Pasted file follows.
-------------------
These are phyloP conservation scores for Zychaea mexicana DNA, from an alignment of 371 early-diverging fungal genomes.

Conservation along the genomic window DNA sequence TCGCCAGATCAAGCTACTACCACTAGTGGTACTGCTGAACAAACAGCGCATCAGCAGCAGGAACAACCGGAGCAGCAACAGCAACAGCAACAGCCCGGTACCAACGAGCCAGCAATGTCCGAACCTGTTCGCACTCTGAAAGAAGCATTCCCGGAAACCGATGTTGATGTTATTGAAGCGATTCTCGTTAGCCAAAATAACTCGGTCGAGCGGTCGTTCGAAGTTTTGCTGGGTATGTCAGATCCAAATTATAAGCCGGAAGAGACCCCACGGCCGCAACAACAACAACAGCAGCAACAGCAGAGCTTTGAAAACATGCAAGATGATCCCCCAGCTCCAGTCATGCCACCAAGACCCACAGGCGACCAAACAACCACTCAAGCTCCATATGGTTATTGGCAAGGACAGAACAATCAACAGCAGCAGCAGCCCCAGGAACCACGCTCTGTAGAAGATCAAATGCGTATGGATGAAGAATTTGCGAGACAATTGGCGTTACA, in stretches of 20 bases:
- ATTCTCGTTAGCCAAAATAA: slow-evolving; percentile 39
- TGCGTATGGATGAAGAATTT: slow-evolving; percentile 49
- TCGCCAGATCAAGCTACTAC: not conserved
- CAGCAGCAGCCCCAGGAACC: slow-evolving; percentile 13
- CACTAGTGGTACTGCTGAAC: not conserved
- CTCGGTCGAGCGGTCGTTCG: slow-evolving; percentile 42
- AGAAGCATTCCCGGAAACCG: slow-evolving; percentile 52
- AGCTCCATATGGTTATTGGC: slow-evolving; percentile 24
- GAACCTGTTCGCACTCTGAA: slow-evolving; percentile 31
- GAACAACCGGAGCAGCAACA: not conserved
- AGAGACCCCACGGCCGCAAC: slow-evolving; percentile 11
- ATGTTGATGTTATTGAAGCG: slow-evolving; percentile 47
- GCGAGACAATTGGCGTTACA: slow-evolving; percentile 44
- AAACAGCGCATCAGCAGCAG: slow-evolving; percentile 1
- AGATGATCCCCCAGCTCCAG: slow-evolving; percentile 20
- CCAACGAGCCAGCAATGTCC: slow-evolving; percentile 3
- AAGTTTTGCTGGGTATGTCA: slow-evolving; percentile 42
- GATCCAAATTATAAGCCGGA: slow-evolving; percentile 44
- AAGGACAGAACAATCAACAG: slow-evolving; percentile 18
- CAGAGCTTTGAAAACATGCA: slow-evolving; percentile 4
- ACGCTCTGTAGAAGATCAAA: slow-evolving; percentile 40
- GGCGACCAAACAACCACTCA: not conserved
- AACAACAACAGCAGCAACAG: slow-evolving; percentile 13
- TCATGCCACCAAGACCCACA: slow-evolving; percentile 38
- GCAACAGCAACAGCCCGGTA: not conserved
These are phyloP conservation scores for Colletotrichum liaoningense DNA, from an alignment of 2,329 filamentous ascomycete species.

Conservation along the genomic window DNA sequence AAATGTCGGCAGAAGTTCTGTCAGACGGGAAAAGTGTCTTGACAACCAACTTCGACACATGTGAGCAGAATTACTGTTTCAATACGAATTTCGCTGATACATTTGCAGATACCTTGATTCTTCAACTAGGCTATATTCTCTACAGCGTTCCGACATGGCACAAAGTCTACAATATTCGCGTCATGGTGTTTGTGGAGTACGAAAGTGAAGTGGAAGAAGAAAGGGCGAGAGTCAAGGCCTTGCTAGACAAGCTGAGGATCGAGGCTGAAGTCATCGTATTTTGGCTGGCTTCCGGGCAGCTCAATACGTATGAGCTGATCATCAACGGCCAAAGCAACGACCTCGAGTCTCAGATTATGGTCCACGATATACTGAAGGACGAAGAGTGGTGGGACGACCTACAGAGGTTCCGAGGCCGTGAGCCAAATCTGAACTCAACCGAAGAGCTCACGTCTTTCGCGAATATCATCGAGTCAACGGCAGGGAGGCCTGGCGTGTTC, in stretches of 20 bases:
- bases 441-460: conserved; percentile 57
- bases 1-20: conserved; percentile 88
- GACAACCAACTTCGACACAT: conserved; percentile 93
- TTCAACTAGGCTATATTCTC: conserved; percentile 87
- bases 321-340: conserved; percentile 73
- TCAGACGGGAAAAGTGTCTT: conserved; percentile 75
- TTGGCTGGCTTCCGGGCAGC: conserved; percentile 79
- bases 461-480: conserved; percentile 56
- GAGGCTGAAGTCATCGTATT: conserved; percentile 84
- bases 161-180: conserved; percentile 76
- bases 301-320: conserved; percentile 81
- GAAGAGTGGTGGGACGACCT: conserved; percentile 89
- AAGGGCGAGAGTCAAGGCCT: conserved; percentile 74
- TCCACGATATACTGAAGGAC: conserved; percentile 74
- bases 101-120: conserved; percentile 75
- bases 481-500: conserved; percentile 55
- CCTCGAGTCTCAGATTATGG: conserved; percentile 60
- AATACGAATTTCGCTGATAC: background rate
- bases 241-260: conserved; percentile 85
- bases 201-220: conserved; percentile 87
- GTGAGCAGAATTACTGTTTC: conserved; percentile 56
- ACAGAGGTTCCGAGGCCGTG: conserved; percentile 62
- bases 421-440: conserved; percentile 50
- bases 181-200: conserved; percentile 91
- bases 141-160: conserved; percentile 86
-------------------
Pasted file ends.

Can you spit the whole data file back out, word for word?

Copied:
These are phyloP conservation scores for Zychaea mexicana DNA, from an alignment of 371 early-diverging fungal genomes.

Conservation along the genomic window DNA sequence TCGCCAGATCAAGCTACTACCACTAGTGGTACTGCTGAACAAACAGCGCATCAGCAGCAGGAACAACCGGAGCAGCAACAGCAACAGCAACAGCCCGGTACCAACGAGCCAGCAATGTCCGAACCTGTTCGCACTCTGAAAGAAGCATTCCCGGAAACCGATGTTGATGTTATTGAAGCGATTCTCGTTAGCCAAAATAACTCGGTCGAGCGGTCGTTCGAAGTTTTGCTGGGTATGTCAGATCCAAATTATAAGCCGGAAGAGACCCCACGGCCGCAACAACAACAACAGCAGCAACAGCAGAGCTTTGAAAACATGCAAGATGATCCCCCAGCTCCAGTCATGCCACCAAGACCCACAGGCGACCAAACAACCACTCAAGCTCCATATGGTTATTGGCAAGGACAGAACAATCAACAGCAGCAGCAGCCCCAGGAACCACGCTCTGTAGAAGATCAAATGCGTATGGATGAAGAATTTGCGAGACAATTGGCGTTACA, in stretches of 20 bases:
- ATTCTCGTTAGCCAAAATAA: slow-evolving; percentile 39
- TGCGTATGGATGAAGAATTT: slow-evolving; percentile 49
- TCGCCAGATCAAGCTACTAC: not conserved
- CAGCAGCAGCCCCAGGAACC: slow-evolving; percentile 13
- CACTAGTGGTACTGCTGAAC: not conserved
- CTCGGTCGAGCGGTCGTTCG: slow-evolving; percentile 42
- AGAAGCATTCCCGGAAACCG: slow-evolving; percentile 52
- AGCTCCATATGGTTATTGGC: slow-evolving; percentile 24
- GAACCTGTTCGCACTCTGAA: slow-evolving; percentile 31
- GAACAACCGGAGCAGCAACA: not conserved
- AGAGACCCCACGGCCGCAAC: slow-evolving; percentile 11
- ATGTTGATGTTATTGAAGCG: slow-evolving; percentile 47
- GCGAGACAATTGGCGTTACA: slow-evolving; percentile 44
- AAACAGCGCATCAGCAGCAG: slow-evolving; percentile 1
- AGATGATCCCCCAGCTCCAG: slow-evolving; percentile 20
- CCAACGAGCCAGCAATGTCC: slow-evolving; percentile 3
- AAGTTTTGCTGGGTATGTCA: slow-evolving; percentile 42
- GATCCAAATTATAAGCCGGA: slow-evolving; percentile 44
- AAGGACAGAACAATCAACAG: slow-evolving; percentile 18
- CAGAGCTTTGAAAACATGCA: slow-evolving; percentile 4
- ACGCTCTGTAGAAGATCAAA: slow-evolving; percentile 40
- GGCGACCAAACAACCACTCA: not conserved
- AACAACAACAGCAGCAACAG: slow-evolving; percentile 13
- TCATGCCACCAAGACCCACA: slow-evolving; percentile 38
- GCAACAGCAACAGCCCGGTA: not conserved
These are phyloP conservation scores for Colletotrichum liaoningense DNA, from an alignment of 2,329 filamentous ascomycete species.

Conservation along the genomic window DNA sequence AAATGTCGGCAGAAGTTCTGTCAGACGGGAAAAGTGTCTTGACAACCAACTTCGACACATGTGAGCAGAATTACTGTTTCAATACGAATTTCGCTGATACATTTGCAGATACCTTGATTCTTCAACTAGGCTATATTCTCTACAGCGTTCCGACATGGCACAAAGTCTACAATATTCGCGTCATGGTGTTTGTGGAGTACGAAAGTGAAGTGGAAGAAGAAAGGGCGAGAGTCAAGGCCTTGCTAGACAAGCTGAGGATCGAGGCTGAAGTCATCGTATTTTGGCTGGCTTCCGGGCAGCTCAATACGTATGAGCTGATCATCAACGGCCAAAGCAACGACCTCGAGTCTCAGATTATGGTCCACGATATACTGAAGGACGAAGAGTGGTGGGACGACCTACAGAGGTTCCGAGGCCGTGAGCCAAATCTGAACTCAACCGAAGAGCTCACGTCTTTCGCGAATATCATCGAGTCAACGGCAGGGAGGCCTGGCGTGTTC, in stretches of 20 bases:
- bases 441-460: conserved; percentile 57
- bases 1-20: conserved; percentile 88
- GACAACCAACTTCGACACAT: conserved; percentile 93
- TTCAACTAGGCTATATTCTC: conserved; percentile 87
- bases 321-340: conserved; percentile 73
- TCAGACGGGAAAAGTGTCTT: conserved; percentile 75
- TTGGCTGGCTTCCGGGCAGC: conserved; percentile 79
- bases 461-480: conserved; percentile 56
- GAGGCTGAAGTCATCGTATT: conserved; percentile 84
- bases 161-180: conserved; percentile 76
- bases 301-320: conserved; percentile 81
- GAAGAGTGGTGGGACGACCT: conserved; percentile 89
- AAGGGCGAGAGTCAAGGCCT: conserved; percentile 74
- TCCACGATATACTGAAGGAC: conserved; percentile 74
- bases 101-120: conserved; percentile 75
- bases 481-500: conserved; percentile 55
- CCTCGAGTCTCAGATTATGG: conserved; percentile 60
- AATACGAATTTCGCTGATAC: background rate
- bases 241-260: conserved; percentile 85
- bases 201-220: conserved; percentile 87
- GTGAGCAGAATTACTGTTTC: conserved; percentile 56
- ACAGAGGTTCCGAGGCCGTG: conserved; percentile 62
- bases 421-440: conserved; percentile 50
- bases 181-200: conserved; percentile 91
- bases 141-160: conserved; percentile 86